ST.LOUIS -- Researchers at Saint Louis University's Center for Vaccine Development are studying whether an investigational vaccine can protect people from tularemia, commonly known as rabbit fever, which is an illness that strikes people and animals.
|Sharon Frey, M.D.|
"There is currently no licensed vaccine to prevent infection and disease from tularemia in people," said Sharon Frey, M.D., professor of infectious diseases and clinical director of the Center for Vaccine Development at Saint Louis University. "A vaccine may protect people from the disease or may result in a milder disease and fewer complications."
Caused by a bacteria found in rodents, rabbits and hares, tularemia typically is spread after exposure to a sick animal through bites by infected ticks, deerflies or other insects; by drinking water or eating contaminated food; or by breathing dust from soil or animal pelts that are infected. It is not spread through person-to-person contact. Tularemia also is considered to be a biological weapon threat.
Study participants will receive one of two investigational vaccinations. One is currently used by the U.S. Army under an investigational clinical protocol administered by the Department of Defense. The other is made from the same seed lot as the one used by the Army.
Both investigational vaccines are given using a process called scarification, which involves a drop of the vaccine being put on the skin by a needle, then the skin being pricked a number of times so the vaccine can enter the body.
"Since the vaccine currently used by the Army is getting old, another vaccine is being developed as a replacement," said Frey, who is principal investigator of the trial at SLU.
Researchers are assessing the ability of the two tularemia vaccines to cause the body to develop an immune response. They also hope to learn more about potential side effects.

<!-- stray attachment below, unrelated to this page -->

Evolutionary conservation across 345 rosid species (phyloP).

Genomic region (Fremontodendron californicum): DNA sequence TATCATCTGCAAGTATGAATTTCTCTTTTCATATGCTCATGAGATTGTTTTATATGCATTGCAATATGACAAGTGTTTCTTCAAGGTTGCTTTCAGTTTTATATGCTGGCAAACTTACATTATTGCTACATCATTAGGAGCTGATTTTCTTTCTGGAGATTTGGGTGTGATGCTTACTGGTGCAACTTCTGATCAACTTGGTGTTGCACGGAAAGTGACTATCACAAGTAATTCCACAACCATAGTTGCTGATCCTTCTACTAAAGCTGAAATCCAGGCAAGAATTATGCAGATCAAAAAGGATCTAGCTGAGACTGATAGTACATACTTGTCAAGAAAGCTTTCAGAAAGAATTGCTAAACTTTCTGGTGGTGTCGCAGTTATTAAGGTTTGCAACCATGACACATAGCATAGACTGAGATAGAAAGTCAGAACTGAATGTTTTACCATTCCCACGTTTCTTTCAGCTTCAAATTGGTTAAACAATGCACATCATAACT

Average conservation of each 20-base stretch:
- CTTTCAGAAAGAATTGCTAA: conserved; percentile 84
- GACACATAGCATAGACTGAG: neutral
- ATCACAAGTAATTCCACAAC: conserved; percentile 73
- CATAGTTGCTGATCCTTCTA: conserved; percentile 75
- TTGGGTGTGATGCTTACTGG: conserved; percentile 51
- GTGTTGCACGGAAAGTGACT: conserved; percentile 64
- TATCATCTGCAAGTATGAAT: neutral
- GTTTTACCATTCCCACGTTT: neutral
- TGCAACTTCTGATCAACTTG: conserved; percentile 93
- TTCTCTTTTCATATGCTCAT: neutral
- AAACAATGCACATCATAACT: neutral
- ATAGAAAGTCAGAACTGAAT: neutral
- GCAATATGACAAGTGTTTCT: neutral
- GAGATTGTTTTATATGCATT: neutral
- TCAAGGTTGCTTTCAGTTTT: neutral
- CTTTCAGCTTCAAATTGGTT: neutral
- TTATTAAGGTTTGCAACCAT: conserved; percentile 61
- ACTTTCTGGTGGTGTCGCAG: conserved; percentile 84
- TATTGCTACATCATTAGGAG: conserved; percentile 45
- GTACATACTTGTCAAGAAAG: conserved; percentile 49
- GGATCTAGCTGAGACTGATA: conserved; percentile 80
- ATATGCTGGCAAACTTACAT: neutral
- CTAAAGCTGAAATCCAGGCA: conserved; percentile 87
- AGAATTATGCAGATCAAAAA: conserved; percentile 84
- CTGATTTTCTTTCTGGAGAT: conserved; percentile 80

About 220 healthy adults are sought for the national study, which is being conducted at five sites. Saint Louis University, one of the Vaccine and Treatment Evaluation Units (VTEUs) funded by the National Institute of Allergy and Infectious Diseases (NIAID) that is studying the investigational vaccines, is recruiting up to 50 volunteers for the research, which will take about six months.
Tularemia can cause fever, fatigue, headaches and joint and muscle pain. Other symptoms of the illness vary with the type of exposure to the bacteria. For instance, exposure through the skin can cause skin sores and swollen lymph nodes. Exposure through the eyes can cause redness, swelling and drainage from the eyes. Exposure by eating contaminated food can cause a sore throat. Exposure by breathing in the bacteria or to blood containing the bacteria can cause pneumonia. Most infections can be treated with antibiotics.
On the forefront of research in fighting and preventing infectious diseases, Saint Louis University has received federal funding as a Vaccine and Treatment Evaluation Unit for two decades. The Saint Louis University VTEU evaluates investigational vaccines for diseases such as influenza and novel ways of delivering those vaccines.
Please visit the ClinicalTrials.gov website for more information on this study.
To learn more about the vaccine research being conducted at Saint Louis University, call (314) 977-6333 or email email@example.com.